If a store is crowded, people tend to buy more if the sound system is playing a fast-paced song rather than a ballad. That's what a team of researchers found in a field experiment across a chain of grocery convenience stores in Northern Europe.
The researchers - Klemens M. Knoeferle of the BI Norwegian Business School in Oslo; Vilhelm Camillus Paus, of Saatchi & Saatchi in Oslo; and Alexander Vossen of the University of Siegen, in Germany - conducted a longitudinal experiment to determine whether and to what extent music played a role in influencing shoppers when stores were more or less crowded. The authors noted that customer spending tracked an inverted U-shape as stores became more crowded. They found that when stores weren't crowded, music had little effect, but as social density increased, music with an up-tempo beat spurred spending.
In "An Upbeat Crowd: Fast In-store Music Alleviates Negative Effects of High Social Density on Customers' Spending," appearing in the September issue of The Journal of Retailing, the authors describe a six-week field experiment in 2014 that tested the interaction between manipulated music tempo and measured social density. The sample included six small stores and recorded a total of 43,676 observations about shopping basket value (SBV) and the number of purchased items. Compared with no music, as a store became more crowded, the average SBV was roughly 8 percent greater. The authors also observed that SBV was higher due to shoppers' buying more items rather than more expensive ones.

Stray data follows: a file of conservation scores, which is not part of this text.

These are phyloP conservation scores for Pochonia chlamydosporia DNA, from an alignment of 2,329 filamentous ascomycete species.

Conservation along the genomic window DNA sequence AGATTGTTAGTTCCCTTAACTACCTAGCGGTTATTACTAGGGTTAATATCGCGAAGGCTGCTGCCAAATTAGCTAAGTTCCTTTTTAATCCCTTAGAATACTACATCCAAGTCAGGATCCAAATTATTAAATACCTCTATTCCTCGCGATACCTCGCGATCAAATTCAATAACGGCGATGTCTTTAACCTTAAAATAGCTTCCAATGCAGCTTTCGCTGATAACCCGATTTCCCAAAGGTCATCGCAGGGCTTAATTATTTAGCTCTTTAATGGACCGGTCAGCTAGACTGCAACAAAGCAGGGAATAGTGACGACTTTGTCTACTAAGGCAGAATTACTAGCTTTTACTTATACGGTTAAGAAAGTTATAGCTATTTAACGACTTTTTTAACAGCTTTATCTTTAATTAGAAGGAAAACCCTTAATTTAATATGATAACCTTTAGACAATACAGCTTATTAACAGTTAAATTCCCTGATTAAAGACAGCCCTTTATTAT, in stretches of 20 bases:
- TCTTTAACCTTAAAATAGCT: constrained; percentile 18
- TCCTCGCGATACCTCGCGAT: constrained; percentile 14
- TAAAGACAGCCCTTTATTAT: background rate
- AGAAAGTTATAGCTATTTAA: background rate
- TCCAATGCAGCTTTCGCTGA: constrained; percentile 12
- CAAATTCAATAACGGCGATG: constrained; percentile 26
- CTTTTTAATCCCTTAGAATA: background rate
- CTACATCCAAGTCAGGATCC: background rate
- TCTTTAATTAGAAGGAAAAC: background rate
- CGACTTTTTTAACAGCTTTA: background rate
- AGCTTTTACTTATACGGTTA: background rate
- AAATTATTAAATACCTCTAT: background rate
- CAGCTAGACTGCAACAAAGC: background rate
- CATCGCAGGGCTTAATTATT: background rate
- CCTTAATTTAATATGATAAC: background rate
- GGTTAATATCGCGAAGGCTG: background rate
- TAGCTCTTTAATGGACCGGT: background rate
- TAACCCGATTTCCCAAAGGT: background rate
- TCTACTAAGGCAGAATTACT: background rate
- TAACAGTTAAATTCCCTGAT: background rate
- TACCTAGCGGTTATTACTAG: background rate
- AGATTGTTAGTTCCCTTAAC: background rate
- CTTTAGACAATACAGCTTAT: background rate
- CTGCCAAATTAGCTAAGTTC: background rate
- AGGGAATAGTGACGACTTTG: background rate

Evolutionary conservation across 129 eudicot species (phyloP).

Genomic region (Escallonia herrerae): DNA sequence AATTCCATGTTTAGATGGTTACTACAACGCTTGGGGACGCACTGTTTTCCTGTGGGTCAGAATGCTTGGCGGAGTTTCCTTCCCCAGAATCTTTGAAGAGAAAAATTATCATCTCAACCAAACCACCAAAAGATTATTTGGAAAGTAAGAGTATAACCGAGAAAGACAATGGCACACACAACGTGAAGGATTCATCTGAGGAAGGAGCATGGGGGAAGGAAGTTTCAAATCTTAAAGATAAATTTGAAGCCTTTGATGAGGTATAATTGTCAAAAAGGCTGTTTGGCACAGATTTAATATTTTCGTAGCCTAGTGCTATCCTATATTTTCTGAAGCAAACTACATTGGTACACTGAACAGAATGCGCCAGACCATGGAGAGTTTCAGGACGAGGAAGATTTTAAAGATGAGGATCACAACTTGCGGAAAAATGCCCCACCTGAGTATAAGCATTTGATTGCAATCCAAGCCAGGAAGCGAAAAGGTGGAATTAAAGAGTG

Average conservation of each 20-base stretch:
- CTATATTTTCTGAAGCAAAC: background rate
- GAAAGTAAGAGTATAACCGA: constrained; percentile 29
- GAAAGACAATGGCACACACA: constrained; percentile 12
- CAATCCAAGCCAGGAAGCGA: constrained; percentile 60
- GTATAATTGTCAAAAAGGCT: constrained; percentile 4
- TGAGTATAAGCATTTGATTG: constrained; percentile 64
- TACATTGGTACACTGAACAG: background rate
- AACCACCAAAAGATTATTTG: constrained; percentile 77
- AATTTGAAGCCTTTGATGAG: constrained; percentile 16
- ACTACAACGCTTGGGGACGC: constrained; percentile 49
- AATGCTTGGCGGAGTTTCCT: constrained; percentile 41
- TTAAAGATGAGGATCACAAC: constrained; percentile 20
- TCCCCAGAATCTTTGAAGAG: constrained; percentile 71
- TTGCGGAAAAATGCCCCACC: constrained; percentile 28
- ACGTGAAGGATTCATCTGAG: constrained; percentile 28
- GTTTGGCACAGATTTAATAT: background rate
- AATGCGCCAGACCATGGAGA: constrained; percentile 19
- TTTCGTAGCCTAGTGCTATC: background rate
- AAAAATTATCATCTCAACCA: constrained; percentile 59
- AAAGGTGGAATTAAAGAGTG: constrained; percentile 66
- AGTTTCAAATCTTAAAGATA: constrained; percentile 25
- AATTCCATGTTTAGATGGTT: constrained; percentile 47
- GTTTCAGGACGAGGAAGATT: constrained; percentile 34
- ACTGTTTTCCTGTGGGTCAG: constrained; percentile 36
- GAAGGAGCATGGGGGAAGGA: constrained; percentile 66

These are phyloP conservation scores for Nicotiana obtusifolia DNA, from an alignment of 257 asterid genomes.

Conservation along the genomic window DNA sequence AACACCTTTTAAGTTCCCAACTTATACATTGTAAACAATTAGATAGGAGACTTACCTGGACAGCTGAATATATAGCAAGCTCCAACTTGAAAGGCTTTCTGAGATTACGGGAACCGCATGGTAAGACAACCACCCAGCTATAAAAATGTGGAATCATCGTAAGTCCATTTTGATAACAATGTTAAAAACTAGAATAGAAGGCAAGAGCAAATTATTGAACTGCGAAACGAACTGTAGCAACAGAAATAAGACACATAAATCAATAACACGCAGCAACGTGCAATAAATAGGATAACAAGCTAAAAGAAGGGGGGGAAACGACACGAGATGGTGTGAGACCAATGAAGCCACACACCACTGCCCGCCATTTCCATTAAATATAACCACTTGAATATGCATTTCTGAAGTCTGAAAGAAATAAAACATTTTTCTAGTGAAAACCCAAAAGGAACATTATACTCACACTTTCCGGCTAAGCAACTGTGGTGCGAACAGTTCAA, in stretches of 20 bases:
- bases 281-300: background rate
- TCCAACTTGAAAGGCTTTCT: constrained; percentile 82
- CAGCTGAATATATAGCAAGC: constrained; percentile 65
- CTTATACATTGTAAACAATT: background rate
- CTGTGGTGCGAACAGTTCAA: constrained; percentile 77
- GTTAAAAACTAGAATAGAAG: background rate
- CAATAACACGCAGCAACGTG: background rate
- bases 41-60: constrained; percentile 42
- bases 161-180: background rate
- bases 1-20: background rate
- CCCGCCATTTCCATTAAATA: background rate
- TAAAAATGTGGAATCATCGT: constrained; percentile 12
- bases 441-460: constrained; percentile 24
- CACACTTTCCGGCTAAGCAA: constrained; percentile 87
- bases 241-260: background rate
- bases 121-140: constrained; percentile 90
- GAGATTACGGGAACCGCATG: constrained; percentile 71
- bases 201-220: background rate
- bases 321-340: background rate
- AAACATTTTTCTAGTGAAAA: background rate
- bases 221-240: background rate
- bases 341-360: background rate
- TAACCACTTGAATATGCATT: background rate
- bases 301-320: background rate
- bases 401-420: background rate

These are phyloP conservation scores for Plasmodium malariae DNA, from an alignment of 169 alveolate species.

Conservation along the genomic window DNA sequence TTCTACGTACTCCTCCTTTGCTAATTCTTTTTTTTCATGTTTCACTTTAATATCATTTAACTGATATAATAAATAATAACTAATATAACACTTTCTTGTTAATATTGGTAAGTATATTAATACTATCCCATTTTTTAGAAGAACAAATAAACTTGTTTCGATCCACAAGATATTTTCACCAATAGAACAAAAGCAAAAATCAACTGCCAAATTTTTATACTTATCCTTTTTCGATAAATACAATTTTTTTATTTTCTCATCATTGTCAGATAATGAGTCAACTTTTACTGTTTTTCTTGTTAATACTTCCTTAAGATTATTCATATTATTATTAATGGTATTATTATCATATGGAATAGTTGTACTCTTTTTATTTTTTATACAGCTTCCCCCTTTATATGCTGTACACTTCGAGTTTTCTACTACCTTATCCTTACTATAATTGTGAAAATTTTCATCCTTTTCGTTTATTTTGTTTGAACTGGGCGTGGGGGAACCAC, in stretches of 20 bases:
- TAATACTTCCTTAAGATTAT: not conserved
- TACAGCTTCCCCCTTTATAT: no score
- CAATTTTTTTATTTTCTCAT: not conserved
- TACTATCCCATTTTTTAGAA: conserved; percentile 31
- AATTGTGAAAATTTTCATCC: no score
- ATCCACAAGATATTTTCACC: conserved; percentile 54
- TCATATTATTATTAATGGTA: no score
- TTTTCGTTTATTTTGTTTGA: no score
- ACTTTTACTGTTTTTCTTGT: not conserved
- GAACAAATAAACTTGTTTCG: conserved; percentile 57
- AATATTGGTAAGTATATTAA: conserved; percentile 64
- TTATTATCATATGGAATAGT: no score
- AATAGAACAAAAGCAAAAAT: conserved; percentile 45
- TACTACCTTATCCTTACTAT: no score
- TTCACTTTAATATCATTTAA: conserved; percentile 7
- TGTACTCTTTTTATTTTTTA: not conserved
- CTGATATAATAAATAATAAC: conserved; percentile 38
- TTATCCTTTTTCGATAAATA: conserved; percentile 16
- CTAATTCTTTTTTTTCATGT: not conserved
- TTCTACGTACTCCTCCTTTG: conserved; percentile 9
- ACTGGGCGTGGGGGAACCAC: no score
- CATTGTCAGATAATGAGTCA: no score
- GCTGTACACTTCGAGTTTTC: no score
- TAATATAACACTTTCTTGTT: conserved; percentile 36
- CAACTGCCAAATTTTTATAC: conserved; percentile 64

Managerial implications were clear: first, the authors say, retail managers should be aware of crowding's effect on spending patterns and find ways to control it; second, ambient music is a relatively easy tool for retailers to mitigate crowding effects; and third, the authors provide a metric for measuring when social density demands some lively tunes. In addition, when customers are few, retailers might save royalty fees by not playing music, and because fast music in crowded stores motivated customers to buy more low-priced items, managers should prepare for a run on impulse purchases.